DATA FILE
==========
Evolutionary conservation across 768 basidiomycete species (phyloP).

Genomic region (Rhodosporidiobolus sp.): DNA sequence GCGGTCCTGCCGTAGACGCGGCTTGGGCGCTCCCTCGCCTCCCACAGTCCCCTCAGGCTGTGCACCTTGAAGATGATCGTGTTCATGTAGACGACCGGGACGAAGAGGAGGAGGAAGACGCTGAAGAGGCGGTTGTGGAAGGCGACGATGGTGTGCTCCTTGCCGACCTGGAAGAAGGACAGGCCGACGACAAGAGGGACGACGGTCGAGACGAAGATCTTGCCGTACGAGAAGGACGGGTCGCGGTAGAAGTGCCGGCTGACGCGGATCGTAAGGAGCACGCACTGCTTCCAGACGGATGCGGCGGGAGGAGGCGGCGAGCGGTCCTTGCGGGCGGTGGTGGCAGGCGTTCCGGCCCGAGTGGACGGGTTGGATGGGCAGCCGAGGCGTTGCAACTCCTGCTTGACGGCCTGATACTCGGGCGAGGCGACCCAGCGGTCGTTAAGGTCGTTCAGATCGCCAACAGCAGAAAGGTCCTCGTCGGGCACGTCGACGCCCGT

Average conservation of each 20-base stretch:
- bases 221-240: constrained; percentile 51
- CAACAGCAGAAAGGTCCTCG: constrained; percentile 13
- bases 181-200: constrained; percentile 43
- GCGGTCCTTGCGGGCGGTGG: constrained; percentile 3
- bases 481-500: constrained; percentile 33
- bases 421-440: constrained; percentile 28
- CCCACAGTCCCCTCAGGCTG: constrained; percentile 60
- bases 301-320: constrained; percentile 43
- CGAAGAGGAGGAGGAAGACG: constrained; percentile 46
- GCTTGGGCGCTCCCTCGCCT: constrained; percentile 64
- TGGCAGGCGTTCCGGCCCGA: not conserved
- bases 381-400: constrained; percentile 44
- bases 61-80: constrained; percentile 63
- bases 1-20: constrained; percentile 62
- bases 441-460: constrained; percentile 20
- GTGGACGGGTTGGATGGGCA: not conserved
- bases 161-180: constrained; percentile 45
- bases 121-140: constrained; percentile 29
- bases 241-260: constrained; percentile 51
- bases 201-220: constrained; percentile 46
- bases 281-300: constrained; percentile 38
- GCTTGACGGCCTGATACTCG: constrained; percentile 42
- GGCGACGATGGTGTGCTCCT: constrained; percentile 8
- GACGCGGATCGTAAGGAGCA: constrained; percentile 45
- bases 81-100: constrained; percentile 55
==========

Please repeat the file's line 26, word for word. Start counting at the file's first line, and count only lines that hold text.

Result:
- GGCGACGATGGTGTGCTCCT: constrained; percentile 8